Craig Hupy, the city's interim public services administrator, said citizen-initiated footing drain disconnects still will be allowed during the moratorium.
Ryan J. Stanton | AnnArbor.com
The program, which started around the same time as the FDD program, is intended to hold the sanitary sewer system harmless from new development.
The city selectively chooses the neighborhoods where it wants to enforce the FDD program and then gives homeowners notice of the steps they must take. For homeowners who want to opt out, there's a $100-a-month charge tacked onto their water and sewer bill.
The city's consultants estimate the average cost for the in-home FDD work and discharge line running to the street is about $4,118 per home. The homeowner contracts directly with the plumbing contractor, but payment for the work is entirely covered by the city.
Some residents have adamantly protested going through with the sump pump installations for fear their basements might flood. Some even have threatened to sue the city.
Hupy clarified the opt-out process, saying residents are given a 90-day notice to comply. If they don't, they're no longer eligible for city funding for FDD work, and they're hit with the monthly penalties, which Hupy said is a situation a limited number of homes are in right now.
"Some of those have been there for a number of years, so there is no time limit as far as we're concerned as a utility how long they remain in that status," he said.
City officials said in late August they were about 55 percent complete with planned FDD work in Glen Leven and 60 percent complete in Morehead.
Council Member Stephen Kunselman, D-3rd Ward, asked Hupy when he thought the FDD program might come to an end. Hupy said the five areas the city initially targeted were intended to be only the start of the program, which was expected to last "tens of years."
"Our last major backup was in 2000, so we're only 12 years away from the last major basement backup," Hupy said. "The five study areas that we started to tackle are only 50 percent of the identified problems. We have another 50 percent to tackle within the whole city."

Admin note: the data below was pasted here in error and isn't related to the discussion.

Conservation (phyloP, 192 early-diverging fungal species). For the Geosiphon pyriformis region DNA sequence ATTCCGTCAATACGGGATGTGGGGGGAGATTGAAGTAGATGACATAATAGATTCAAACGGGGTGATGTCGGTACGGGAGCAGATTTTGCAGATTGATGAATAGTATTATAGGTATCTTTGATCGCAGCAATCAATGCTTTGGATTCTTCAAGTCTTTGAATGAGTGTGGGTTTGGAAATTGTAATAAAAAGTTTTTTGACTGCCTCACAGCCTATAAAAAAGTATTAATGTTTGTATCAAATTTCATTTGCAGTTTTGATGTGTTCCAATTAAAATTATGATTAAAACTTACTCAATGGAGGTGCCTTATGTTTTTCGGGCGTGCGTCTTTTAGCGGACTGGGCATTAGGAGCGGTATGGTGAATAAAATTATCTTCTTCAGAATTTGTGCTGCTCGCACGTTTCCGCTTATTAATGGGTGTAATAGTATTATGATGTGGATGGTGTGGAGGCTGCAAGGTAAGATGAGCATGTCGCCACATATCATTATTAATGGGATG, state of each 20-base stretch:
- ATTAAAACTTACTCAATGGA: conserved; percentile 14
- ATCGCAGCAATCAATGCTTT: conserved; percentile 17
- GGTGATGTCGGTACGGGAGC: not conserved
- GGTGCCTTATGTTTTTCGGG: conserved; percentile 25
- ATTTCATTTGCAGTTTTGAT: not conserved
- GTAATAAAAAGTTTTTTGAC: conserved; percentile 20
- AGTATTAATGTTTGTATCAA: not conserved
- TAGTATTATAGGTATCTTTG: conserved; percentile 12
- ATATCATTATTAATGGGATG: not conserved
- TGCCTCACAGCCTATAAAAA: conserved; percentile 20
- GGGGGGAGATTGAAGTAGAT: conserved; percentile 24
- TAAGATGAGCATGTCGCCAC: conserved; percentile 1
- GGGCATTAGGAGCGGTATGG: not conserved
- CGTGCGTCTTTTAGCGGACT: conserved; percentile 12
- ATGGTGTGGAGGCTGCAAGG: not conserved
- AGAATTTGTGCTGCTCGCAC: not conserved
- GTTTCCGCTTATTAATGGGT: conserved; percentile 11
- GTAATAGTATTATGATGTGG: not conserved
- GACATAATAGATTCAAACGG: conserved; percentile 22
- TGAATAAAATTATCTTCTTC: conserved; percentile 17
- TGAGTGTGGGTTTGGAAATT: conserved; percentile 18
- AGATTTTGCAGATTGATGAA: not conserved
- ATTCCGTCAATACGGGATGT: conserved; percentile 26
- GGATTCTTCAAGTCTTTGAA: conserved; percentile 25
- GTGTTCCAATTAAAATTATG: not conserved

Hupy added, "We're not quite 50 percent of the way through the issues. I would say we've done the easier 50 percent because they're clustered."
Anglin asked Hupy for his best argument why the remaining homeowners who have dry basements and no flooding problems currently would want to go through with the FDD work.
"Well, the case that is made is this is being done to prevent sanitary sewer backups," Hupy said. "And when we don't do this, we continue to have a risk of a repeat of a 1998 or 2000 event where we had hundreds of homes with sanitary sewage in their basements."
Hupy showed slides of the historic alignment of Malletts Creek underneath where homes were built decades ago near Lansdowne. City officials now argue the flooding that occurs there is partly the result of poor planning and bad development decisions of the past.
Hupy said the additional review work council is asking for likely will cost seven figures but it's already planned for in the city's capital improvement plan and will be paid for out of sewer utility funds. He said it will require getting a consultant hired and doing flow monitoring once rains come in the spring.
"It would require us replicating the monitoring that was done in 1998 and 2000 and looking at the actual impacts of the FDD removals in the system itself," Hupy said.
Hupy said the city has been monitoring footing drains as they have been disconnected, including a certain sampling of sump pumps in various homes. From that, he said, the city has been able to extrapolate data about what kind of removals it's seeing throughout the system.
"But we haven't gone back and looked at it from the system down to see if we can confirm those numbers," he said.